Ban lifted on Virginia police chaplainsí sectarian prayerscomment (0)
May 13, 2010
RICHMOND, Va. — Virginia Gov. Bob McDonnell has lifted a two-year-old ban on sectarian prayers — including those referring to Jesus Christ — led by Virginia State Police chaplains at department-sanctioned public events.
The recently elected Republican governor instructed police superintendent Col. Steven Flaherty on April 28 to inform the nine troopers who serve as chaplains of the change in policy.
“The governor does not believe the state should tell chaplains of any faith how to pray,” McDonnell spokesman Tucker Martin told the Richmond Times-Dispatch. “Religious officials of all faiths should be allowed to pray according to the dictates of their consciences.”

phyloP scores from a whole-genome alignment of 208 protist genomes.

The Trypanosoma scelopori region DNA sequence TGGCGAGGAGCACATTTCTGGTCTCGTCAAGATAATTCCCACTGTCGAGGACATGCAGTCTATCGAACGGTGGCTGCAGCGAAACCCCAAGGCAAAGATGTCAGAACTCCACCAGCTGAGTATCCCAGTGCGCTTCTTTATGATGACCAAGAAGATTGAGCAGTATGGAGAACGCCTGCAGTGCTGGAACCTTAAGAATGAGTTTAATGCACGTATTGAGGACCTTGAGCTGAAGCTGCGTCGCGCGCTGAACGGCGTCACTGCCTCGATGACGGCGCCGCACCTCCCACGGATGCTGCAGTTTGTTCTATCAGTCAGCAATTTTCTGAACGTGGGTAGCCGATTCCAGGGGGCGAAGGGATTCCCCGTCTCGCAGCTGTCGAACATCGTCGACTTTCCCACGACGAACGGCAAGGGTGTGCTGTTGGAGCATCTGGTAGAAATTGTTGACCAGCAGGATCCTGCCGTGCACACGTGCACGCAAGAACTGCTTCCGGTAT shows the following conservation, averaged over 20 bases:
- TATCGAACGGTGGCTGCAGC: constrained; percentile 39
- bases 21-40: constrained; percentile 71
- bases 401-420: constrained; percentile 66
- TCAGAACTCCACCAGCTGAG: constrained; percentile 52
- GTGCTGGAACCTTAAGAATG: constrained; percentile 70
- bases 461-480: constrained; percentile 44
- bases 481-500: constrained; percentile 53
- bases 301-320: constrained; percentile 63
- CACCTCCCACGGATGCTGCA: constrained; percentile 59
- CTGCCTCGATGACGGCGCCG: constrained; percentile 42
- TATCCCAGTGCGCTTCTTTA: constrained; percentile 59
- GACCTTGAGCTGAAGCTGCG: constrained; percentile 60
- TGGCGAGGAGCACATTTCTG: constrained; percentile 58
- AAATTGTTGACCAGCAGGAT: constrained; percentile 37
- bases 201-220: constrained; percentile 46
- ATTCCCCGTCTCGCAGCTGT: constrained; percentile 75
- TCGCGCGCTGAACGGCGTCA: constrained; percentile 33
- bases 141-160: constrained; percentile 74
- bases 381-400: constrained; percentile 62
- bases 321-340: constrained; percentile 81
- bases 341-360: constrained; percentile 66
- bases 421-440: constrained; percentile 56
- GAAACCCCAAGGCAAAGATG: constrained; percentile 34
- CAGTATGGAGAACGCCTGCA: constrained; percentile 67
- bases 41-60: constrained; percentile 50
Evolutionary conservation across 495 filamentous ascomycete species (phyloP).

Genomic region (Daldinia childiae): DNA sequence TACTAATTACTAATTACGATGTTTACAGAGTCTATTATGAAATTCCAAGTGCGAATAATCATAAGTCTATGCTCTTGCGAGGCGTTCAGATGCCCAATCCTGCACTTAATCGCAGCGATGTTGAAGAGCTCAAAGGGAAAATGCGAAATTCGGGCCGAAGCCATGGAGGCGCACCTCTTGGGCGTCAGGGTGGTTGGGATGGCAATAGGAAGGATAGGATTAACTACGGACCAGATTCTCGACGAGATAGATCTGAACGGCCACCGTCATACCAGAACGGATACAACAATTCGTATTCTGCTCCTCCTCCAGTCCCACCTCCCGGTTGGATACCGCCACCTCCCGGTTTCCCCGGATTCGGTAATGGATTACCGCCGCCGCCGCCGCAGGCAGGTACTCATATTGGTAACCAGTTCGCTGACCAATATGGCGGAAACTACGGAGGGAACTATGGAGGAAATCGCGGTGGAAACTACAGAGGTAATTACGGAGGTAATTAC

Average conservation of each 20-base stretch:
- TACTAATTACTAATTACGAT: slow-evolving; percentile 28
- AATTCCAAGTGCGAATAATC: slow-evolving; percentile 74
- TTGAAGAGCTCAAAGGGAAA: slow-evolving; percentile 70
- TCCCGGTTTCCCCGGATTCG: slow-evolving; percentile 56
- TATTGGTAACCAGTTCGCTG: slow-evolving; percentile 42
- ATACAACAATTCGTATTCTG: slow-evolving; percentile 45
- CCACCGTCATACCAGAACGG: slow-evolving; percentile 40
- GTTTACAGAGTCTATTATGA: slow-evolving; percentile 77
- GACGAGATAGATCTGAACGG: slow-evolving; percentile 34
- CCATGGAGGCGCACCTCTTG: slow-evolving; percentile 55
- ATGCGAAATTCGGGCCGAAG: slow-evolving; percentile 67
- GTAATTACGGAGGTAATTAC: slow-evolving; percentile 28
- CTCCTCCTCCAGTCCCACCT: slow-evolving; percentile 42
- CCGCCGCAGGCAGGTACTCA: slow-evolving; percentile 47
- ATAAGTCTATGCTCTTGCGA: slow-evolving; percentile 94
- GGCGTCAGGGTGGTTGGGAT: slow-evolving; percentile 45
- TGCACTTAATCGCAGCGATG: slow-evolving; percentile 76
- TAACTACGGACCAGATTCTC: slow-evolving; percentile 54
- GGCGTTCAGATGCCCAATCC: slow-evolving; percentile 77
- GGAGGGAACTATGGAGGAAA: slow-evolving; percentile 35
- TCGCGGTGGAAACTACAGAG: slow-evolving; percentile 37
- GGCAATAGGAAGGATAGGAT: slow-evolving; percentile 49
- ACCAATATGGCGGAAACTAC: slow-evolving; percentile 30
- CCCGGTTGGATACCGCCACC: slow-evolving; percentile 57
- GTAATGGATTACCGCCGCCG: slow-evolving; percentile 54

Flaherty, who was reappointed superintendent by McDonnell on April 28, initiated the ban in September 2008 in response to a ruling by the 4th U.S. Circuit Court of Appeals that a Fredericksburg, Va., City Council member may not pray in Jesus’ name during council meetings because invocations are government speech. Flaherty said the chaplain-prayer policy never applied to private ceremonies or individual counseling sessions, but only official public departmental events. In response, six chaplains — all troopers who hold the religious post voluntarily — resigned in protest. Then-Gov. Tim Kaine, a Democrat, said at the time he did not initiate the ban but supported it. Attempts to change the policy failed in the Virginia General Assembly in 2009 and 2010.